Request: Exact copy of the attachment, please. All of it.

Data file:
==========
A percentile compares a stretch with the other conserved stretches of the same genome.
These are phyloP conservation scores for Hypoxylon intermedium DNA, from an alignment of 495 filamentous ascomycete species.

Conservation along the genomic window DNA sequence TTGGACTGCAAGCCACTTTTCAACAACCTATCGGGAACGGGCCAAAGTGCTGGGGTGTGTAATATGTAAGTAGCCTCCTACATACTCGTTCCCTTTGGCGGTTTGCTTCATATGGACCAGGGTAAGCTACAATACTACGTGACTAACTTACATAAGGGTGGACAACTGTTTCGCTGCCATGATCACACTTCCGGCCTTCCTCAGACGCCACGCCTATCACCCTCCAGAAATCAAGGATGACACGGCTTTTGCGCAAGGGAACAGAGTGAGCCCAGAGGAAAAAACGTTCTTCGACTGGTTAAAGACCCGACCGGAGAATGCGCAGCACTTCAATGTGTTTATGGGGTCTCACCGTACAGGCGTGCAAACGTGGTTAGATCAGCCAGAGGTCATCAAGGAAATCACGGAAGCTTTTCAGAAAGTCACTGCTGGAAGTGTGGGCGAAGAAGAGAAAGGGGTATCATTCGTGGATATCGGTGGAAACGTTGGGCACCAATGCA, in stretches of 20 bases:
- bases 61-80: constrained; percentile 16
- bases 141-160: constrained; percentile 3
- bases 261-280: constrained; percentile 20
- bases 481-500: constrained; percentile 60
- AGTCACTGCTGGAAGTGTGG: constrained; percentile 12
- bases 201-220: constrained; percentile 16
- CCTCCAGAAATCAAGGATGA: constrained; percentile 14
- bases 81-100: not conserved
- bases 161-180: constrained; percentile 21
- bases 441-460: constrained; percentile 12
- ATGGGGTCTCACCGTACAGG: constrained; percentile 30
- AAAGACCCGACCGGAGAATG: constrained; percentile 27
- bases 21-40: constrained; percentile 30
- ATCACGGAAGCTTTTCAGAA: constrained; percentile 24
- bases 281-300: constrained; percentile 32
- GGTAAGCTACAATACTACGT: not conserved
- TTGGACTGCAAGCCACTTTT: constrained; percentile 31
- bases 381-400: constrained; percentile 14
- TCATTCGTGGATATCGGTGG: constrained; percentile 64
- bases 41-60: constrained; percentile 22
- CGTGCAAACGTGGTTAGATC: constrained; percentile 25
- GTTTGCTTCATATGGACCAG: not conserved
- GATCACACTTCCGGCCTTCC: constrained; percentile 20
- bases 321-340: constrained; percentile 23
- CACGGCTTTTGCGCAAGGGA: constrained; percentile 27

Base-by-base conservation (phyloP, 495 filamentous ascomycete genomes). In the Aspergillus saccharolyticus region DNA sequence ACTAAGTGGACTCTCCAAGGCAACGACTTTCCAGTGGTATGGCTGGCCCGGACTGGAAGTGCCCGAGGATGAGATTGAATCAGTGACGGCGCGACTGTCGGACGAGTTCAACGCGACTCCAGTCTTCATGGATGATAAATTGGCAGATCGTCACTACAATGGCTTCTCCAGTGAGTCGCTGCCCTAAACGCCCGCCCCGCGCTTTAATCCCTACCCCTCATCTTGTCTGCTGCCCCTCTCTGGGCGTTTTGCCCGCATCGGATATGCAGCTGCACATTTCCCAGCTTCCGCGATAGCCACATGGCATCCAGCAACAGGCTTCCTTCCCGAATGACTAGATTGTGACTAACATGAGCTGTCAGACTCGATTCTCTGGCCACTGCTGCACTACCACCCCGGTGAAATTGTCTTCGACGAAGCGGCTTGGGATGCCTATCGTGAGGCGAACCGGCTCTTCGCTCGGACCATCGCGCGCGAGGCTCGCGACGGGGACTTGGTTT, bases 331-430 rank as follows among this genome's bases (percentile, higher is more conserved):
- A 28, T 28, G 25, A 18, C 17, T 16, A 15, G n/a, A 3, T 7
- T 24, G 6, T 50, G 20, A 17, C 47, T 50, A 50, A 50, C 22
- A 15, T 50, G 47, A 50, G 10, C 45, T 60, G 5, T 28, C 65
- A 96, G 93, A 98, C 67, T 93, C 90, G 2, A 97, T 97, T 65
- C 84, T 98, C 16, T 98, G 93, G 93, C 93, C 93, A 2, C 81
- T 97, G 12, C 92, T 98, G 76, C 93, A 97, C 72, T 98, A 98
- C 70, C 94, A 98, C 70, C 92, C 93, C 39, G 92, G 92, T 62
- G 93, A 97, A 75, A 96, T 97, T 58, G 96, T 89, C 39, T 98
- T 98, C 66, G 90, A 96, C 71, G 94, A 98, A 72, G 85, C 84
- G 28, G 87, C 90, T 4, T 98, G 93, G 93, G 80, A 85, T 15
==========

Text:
A percentile compares a stretch with the other conserved stretches of the same genome.
These are phyloP conservation scores for Hypoxylon intermedium DNA, from an alignment of 495 filamentous ascomycete species.

Conservation along the genomic window DNA sequence TTGGACTGCAAGCCACTTTTCAACAACCTATCGGGAACGGGCCAAAGTGCTGGGGTGTGTAATATGTAAGTAGCCTCCTACATACTCGTTCCCTTTGGCGGTTTGCTTCATATGGACCAGGGTAAGCTACAATACTACGTGACTAACTTACATAAGGGTGGACAACTGTTTCGCTGCCATGATCACACTTCCGGCCTTCCTCAGACGCCACGCCTATCACCCTCCAGAAATCAAGGATGACACGGCTTTTGCGCAAGGGAACAGAGTGAGCCCAGAGGAAAAAACGTTCTTCGACTGGTTAAAGACCCGACCGGAGAATGCGCAGCACTTCAATGTGTTTATGGGGTCTCACCGTACAGGCGTGCAAACGTGGTTAGATCAGCCAGAGGTCATCAAGGAAATCACGGAAGCTTTTCAGAAAGTCACTGCTGGAAGTGTGGGCGAAGAAGAGAAAGGGGTATCATTCGTGGATATCGGTGGAAACGTTGGGCACCAATGCA, in stretches of 20 bases:
- bases 61-80: constrained; percentile 16
- bases 141-160: constrained; percentile 3
- bases 261-280: constrained; percentile 20
- bases 481-500: constrained; percentile 60
- AGTCACTGCTGGAAGTGTGG: constrained; percentile 12
- bases 201-220: constrained; percentile 16
- CCTCCAGAAATCAAGGATGA: constrained; percentile 14
- bases 81-100: not conserved
- bases 161-180: constrained; percentile 21
- bases 441-460: constrained; percentile 12
- ATGGGGTCTCACCGTACAGG: constrained; percentile 30
- AAAGACCCGACCGGAGAATG: constrained; percentile 27
- bases 21-40: constrained; percentile 30
- ATCACGGAAGCTTTTCAGAA: constrained; percentile 24
- bases 281-300: constrained; percentile 32
- GGTAAGCTACAATACTACGT: not conserved
- TTGGACTGCAAGCCACTTTT: constrained; percentile 31
- bases 381-400: constrained; percentile 14
- TCATTCGTGGATATCGGTGG: constrained; percentile 64
- bases 41-60: constrained; percentile 22
- CGTGCAAACGTGGTTAGATC: constrained; percentile 25
- GTTTGCTTCATATGGACCAG: not conserved
- GATCACACTTCCGGCCTTCC: constrained; percentile 20
- bases 321-340: constrained; percentile 23
- CACGGCTTTTGCGCAAGGGA: constrained; percentile 27

Base-by-base conservation (phyloP, 495 filamentous ascomycete genomes). In the Aspergillus saccharolyticus region DNA sequence ACTAAGTGGACTCTCCAAGGCAACGACTTTCCAGTGGTATGGCTGGCCCGGACTGGAAGTGCCCGAGGATGAGATTGAATCAGTGACGGCGCGACTGTCGGACGAGTTCAACGCGACTCCAGTCTTCATGGATGATAAATTGGCAGATCGTCACTACAATGGCTTCTCCAGTGAGTCGCTGCCCTAAACGCCCGCCCCGCGCTTTAATCCCTACCCCTCATCTTGTCTGCTGCCCCTCTCTGGGCGTTTTGCCCGCATCGGATATGCAGCTGCACATTTCCCAGCTTCCGCGATAGCCACATGGCATCCAGCAACAGGCTTCCTTCCCGAATGACTAGATTGTGACTAACATGAGCTGTCAGACTCGATTCTCTGGCCACTGCTGCACTACCACCCCGGTGAAATTGTCTTCGACGAAGCGGCTTGGGATGCCTATCGTGAGGCGAACCGGCTCTTCGCTCGGACCATCGCGCGCGAGGCTCGCGACGGGGACTTGGTTT, bases 331-430 rank as follows among this genome's bases (percentile, higher is more conserved):
- A 28, T 28, G 25, A 18, C 17, T 16, A 15, G n/a, A 3, T 7
- T 24, G 6, T 50, G 20, A 17, C 47, T 50, A 50, A 50, C 22
- A 15, T 50, G 47, A 50, G 10, C 45, T 60, G 5, T 28, C 65
- A 96, G 93, A 98, C 67, T 93, C 90, G 2, A 97, T 97, T 65
- C 84, T 98, C 16, T 98, G 93, G 93, C 93, C 93, A 2, C 81
- T 97, G 12, C 92, T 98, G 76, C 93, A 97, C 72, T 98, A 98
- C 70, C 94, A 98, C 70, C 92, C 93, C 39, G 92, G 92, T 62
- G 93, A 97, A 75, A 96, T 97, T 58, G 96, T 89, C 39, T 98
- T 98, C 66, G 90, A 96, C 71, G 94, A 98, A 72, G 85, C 84
- G 28, G 87, C 90, T 4, T 98, G 93, G 93, G 80, A 85, T 15